Strikingly, the Liga MX side that played the MLS All-Stars in Minnesota on Wednesday featured just one Mexican-born player in its starting XI, fewer than MLS’s.
“The league is bringing a lot of foreign players, and I have nothing against that. But if you realize the Mexican national team doesn’t have a lot of Mexican players standing out, it’s tough,” said Torres, a midfielder with 26 USMNT caps now playing for USL Championship side RGV Toros in his home state of Texas. “There’s a lot of money in the league in Mexico and they’re just bringing a lot of foreign players and there’s not many (domestic) guys having an opportunity. So it’s pretty tough right now. If you see the (Mexico) U-20s, they didn’t qualify to the World Cup. Why? Because the thing that’s going on, you’re bringing a lot of foreign players and you’re not building young guys from Mexico to have that opportunity.”
Torres grew up in Longview, overlooked by the Olympic Development Program and other traditional talent-identification mechanisms that existed in the US at that time. Pachuca scouts spotted him and ushered him into their respected youth system as a teenager. That set him on the path to a successful Liga MX career that also took him to Tigres UANL, graced by a long list of league, cup, and international trophies.
He thinks he might have had a better chance at MLS academy opportunities in today’s landscape. Several clubs like FC Dallas have built substantial networks of scouts and affiliate clubs and developmental infrastructure to guide them along the path to the first team. Eventually, that can lead to a mutually beneficial transfer overseas, as in the cases of Ricardo Pepi, who, like Torres, was a dual-eligible youngster in a quiet corner of Texas, Bryan Reynolds, and others.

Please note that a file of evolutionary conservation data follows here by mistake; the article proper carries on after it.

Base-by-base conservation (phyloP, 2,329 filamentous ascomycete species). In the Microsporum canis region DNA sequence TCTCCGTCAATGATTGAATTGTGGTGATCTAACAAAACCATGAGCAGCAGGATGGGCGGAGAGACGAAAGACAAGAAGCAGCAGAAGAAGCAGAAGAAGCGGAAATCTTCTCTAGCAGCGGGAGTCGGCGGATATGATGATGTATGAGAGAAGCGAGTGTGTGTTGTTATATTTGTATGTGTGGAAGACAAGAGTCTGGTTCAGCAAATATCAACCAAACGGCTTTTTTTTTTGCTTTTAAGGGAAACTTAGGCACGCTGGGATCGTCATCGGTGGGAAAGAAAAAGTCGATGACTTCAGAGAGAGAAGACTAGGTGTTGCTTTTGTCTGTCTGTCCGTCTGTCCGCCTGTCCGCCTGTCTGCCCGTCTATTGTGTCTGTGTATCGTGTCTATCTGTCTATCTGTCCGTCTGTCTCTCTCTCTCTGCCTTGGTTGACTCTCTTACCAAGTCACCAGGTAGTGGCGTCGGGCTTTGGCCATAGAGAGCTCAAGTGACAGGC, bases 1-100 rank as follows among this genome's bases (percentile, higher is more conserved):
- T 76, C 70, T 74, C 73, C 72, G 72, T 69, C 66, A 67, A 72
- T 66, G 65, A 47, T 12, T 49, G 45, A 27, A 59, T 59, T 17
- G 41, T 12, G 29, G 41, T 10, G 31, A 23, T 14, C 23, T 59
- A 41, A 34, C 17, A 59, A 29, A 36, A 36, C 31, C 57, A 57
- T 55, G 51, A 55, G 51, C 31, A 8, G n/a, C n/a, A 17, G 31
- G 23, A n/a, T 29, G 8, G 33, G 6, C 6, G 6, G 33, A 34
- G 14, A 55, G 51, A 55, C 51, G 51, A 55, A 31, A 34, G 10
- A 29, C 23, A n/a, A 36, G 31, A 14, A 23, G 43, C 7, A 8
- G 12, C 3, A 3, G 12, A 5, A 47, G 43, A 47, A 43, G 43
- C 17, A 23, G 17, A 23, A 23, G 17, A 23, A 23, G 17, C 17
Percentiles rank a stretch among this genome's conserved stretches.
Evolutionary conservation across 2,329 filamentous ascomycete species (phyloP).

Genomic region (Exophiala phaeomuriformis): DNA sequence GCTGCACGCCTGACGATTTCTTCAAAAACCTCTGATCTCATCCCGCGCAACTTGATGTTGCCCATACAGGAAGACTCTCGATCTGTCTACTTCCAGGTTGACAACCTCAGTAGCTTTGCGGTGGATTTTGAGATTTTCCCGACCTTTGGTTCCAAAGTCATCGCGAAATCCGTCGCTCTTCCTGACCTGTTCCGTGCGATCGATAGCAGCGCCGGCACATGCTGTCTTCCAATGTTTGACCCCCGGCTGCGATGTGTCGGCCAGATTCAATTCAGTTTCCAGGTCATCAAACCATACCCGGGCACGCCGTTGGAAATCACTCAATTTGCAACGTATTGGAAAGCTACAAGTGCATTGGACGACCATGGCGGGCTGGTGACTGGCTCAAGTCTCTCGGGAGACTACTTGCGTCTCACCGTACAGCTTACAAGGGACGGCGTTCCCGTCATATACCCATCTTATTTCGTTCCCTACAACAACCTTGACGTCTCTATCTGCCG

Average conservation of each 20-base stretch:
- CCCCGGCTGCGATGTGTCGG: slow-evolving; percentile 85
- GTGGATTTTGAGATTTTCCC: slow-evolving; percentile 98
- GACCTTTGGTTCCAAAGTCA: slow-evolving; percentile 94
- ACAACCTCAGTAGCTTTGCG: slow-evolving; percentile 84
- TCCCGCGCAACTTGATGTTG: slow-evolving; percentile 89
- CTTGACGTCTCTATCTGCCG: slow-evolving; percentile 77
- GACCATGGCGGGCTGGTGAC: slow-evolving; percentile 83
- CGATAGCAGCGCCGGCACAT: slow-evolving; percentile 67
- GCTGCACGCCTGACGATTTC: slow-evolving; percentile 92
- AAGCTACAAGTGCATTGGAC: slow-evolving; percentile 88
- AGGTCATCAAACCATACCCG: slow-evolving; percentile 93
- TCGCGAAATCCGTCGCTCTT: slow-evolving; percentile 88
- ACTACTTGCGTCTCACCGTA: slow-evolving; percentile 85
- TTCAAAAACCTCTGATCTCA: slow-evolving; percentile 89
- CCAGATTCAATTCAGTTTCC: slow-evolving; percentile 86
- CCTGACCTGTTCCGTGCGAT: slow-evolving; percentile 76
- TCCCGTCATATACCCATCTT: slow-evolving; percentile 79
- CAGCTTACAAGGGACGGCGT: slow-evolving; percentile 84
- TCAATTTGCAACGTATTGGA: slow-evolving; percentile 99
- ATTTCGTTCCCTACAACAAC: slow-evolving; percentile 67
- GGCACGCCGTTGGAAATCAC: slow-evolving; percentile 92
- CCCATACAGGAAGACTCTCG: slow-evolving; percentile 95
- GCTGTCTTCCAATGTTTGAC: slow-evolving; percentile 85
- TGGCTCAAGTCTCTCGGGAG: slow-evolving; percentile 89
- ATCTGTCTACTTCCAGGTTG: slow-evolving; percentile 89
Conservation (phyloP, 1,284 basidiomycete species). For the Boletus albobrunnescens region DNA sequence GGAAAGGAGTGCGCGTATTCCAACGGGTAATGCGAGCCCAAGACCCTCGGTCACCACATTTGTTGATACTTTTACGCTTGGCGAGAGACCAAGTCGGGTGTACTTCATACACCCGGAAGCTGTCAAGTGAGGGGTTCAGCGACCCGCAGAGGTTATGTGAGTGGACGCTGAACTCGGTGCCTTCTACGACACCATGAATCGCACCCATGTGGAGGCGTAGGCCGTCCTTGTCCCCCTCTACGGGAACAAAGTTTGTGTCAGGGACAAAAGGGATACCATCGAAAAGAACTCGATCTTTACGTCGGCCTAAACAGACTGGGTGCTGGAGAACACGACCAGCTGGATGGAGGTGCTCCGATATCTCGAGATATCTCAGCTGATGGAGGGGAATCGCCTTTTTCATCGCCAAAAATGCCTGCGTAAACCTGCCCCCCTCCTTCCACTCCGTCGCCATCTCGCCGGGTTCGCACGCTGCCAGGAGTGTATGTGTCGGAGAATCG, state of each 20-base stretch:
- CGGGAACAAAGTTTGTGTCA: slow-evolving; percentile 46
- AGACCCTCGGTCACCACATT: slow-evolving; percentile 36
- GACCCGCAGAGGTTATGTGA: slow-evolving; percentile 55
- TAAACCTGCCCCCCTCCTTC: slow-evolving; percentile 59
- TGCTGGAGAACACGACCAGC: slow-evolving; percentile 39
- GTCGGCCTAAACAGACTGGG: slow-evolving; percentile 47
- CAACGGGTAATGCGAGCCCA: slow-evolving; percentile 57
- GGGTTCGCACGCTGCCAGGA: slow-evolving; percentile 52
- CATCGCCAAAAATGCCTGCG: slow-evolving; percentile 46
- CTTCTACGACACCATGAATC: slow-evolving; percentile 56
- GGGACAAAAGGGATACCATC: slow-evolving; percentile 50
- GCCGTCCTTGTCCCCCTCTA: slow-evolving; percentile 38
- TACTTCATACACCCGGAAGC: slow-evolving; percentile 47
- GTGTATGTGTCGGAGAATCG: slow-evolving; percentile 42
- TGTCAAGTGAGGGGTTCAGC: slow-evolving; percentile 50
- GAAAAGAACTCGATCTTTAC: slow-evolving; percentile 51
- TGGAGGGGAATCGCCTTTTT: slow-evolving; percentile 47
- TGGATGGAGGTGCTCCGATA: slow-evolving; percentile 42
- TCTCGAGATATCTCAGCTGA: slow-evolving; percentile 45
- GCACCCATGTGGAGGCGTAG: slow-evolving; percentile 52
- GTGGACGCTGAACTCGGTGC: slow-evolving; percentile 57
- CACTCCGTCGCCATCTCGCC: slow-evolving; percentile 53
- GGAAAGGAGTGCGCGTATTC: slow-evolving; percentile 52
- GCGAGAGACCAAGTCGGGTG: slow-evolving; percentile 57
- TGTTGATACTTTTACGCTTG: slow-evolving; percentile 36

“In the States it’s different. They’re giving that opportunity to the Americans, they’re giving that opportunity to play. They’re giving the opportunity to go to Europe. They’re building great players,” said Torres. “Back in my time (Liga MX) were building young stars, and now it’s all business. Now it’s vice versa…. The scouts nowadays are doing a good job. I mean, back in the day it was tough, because growing up, you really, really had to maybe have that connection or you had to play very, very well. And now if you’ve got the talent, they’re scouting you and they’re taking you to the next level.”
Journalist Jon Arnold covers Mexican soccer and the Concacaf region at large for his own “Getting Concacaf-ed” newsletter and a range of publications. He echoes the point about Liga MX’s infatuation with South Americans perceived to offer more value and less risk than other imports, including Yanks.